Wednesday, 19 September 2018

Does Israel have a national food?

Hebrew: ?מה המאכל הלאומי של ישראל

 

It is hard to define Israel's national food.  With a population from very many different countries, every community contributes its own special foods and flavors.

The Israeli breakfast is world renowned and it includes yoghurts, fruits, cheese, eggs and salads.  The breakfast buffet also includes varieties of smoked fish; mackarel, herring and sometimes salmon. A selction of breakfast cereals and delicious baked goods, pancakes and Belgian waffles may also be served.  Freshly squeezed fruit juice - mainly orange and grapefruit is popular. 

We've listed some of the most popular foods amongst local Israelis and there are probably three stand-out dishes that are considered Israel's national foods and tourists insist on eating them when visiting the country; felafel, schwarma and hummous.

 

felafel  

Freshly fried, golden balls of chickpeas blended with traditional Middle-Eastern spices served with salads in a pita; felafel is so popular that we've dedicated an entire article to its preparation and serving.

 schwarma  

Schwarma: finely sliced, grilled meat - turkey or lamb, grilled on a special schwarma rotisserie and packed into pita bread. Traditionally served with onions, parsley and tehina. It can also be served in a "lafa", a flat-bread resembling a large pancake.

humous  

Hummous and Tehina:Hummous is a spread made from chickpeas and served with olive oil and pita. Tehina is a dip made from sesame seeds. Eaten together they are a complete protein. In a restuarant your order of hummous will probably be served with a variety of pickled vegetables (Heb: hamutzim) and olives.

 hot chips a popular israeli food  

Israelis love hot French fries (known locally as chips).  Not all restaurants serve chips with a steak or burger and you may need to order them separately.  Ketchup is the most common accompaniment to hot chips.  If you enjoy mayonnaise or vinegar with yours, you'll have to ask your waiter for some. 

israeli salad  

The traditional Israeli vegetable salad is made of very finely diced tomatoes and cucumber served with a lemon juice and olive oil dressing.  Haloumi, Nicoise, quinoa and every other type of popular salads are available in local restaurants.  Portions are large and are easily enough for two people.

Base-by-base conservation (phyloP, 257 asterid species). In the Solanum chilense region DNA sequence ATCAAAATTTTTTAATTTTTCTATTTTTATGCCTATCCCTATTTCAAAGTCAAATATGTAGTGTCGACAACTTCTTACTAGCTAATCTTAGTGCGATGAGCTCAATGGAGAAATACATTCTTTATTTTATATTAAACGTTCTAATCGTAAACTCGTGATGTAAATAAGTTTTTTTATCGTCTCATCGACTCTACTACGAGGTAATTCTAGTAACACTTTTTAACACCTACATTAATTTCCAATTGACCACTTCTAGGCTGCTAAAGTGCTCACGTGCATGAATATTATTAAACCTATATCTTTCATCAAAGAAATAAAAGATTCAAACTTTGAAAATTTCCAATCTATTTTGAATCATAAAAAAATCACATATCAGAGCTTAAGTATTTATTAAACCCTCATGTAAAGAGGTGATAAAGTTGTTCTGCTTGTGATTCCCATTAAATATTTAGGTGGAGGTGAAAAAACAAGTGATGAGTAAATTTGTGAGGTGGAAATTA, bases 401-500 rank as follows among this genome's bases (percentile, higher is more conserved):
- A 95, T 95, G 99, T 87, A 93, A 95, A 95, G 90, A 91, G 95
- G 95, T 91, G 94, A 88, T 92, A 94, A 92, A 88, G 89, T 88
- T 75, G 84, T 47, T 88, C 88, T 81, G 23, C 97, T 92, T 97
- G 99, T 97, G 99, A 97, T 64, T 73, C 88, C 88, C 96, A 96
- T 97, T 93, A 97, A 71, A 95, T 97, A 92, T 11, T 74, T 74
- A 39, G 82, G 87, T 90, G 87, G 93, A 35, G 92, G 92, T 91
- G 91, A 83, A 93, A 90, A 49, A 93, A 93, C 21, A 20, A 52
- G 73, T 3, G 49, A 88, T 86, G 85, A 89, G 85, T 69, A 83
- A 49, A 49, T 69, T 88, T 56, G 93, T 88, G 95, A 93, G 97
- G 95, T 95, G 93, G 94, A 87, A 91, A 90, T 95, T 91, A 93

boerekas  

Boerekas ares mall savory pastries filled with cheese, potatoes, spinach or mushrooms. Often eaten with hard-boiled eggs and a pickled cucumber. Boerekas are eaten for breakfast, lunch or dinner.  They are a popular street food.

shakshouka  

Shakshouka a breakfast food of poached eggs cooked in a tomato based sauce.  Flavored with cumin, chili and parsley, there are many variations of this dish as you will see in our recipe selection

kebab israel popular food  

Kebab, traditionally a blend of finely minced lamb and herbs and spices, shaped like a sausage and grilled on the fire.  Lamb is  expensive in Israel, so our little trick is to add lamb fat (which can be bought at butchers and supermarkets) to beef or turkey - the fat imparts the unique flavor of lamb into the meat.

schnitzel  

Schnitzel from chicken or turkey breast, fried in breadcrumbs, is a very popular meal and children love it.   Eaten on a plate and usually with side-serving of chips, it can also be served in a pocket of pita  with hummous, tehina and salads.

sinta steak  

Israelis love steak but it is quite expensive.  You can expect to pay upward of 100 shekels for a steak when you order it in a restaurant. The Sinta or sirloin and the Steak Ayin, the rib-eye steak are the most popular.

baklava baklawa  

Baklawa is a small, sweet cake made from phyllo pastry and nuts. Pistachio nuts are traditionally used but other nuts are sometimes used. Baklawa are popular across the Levant.  About 1,000 calories a bite!

Knafeh  

Knafeh is a traditional Arab desert made with Ricotta cheese, shredded noodle-like pastry called 'Kadaif' and syrup. Expect to pay  between 10 - 15 shekels for a single serving if you buy if from a market stall. 

black beer  

Malt Beer is a black, non-alcoholic malt flavored, Israeli beverage.  In Hebrew it is called "Bira Shechora" or black beer.  Popular local brands of alcoholic beer are Maccabi and Goldstar.  Well known international beer brands are readily available.  The pub price for a local Israeli beer is about  25 shekels.  Alcohol is sold in supermarkets and in specialized stores.  The legal drinking age, in Israel, is 18.

tea with nana  

Tea with Nana is weak black tea served with Nana leaves (Eng: mint leaves) and sugar.  Hot water infused with nana is also a popular and refreshing drink.  When you order tea in a restaurant, you will be served a cup of boiling water and a tea bag on the side. No tea-pot and no milk!  Another popular drink is fresh lemon juice mixed with sugar and nana and it's called 'limonana'. It is served ice-cold and is very refreshing in summer.

cafe hafuch  

Cafe Hafuch - literally upside down coffee - is very popular.  Basically a long cappuccino, the milk is first heated and frothed and the coffee is then added.

turkish coffee2  

Turkish coffee - more commonly called Cafe Shachor (black coffee), is a small cup of strong, sweet coffee often flavored with cardamon and served at the end of a meal, around a campfire or just anywhere.  Turkish coffee is traditionally prepared in a cone shaped coffee pot called a finjan.

Garinim  

Garinim - seeds of all kinds; sunflower, pumpkin and watermelon are salted and roasted and eaten as a snack food anywhere, anytime.  Roasted nuts like pistachios, almonds, cashews, pecans etc. are very popular too.  Chestnuts are available in the winter months.  In Hebrew, the collective name of these snack food is 'pitzuchim'.  Dried fruits of all kinds are popular too and are readily available

 

 

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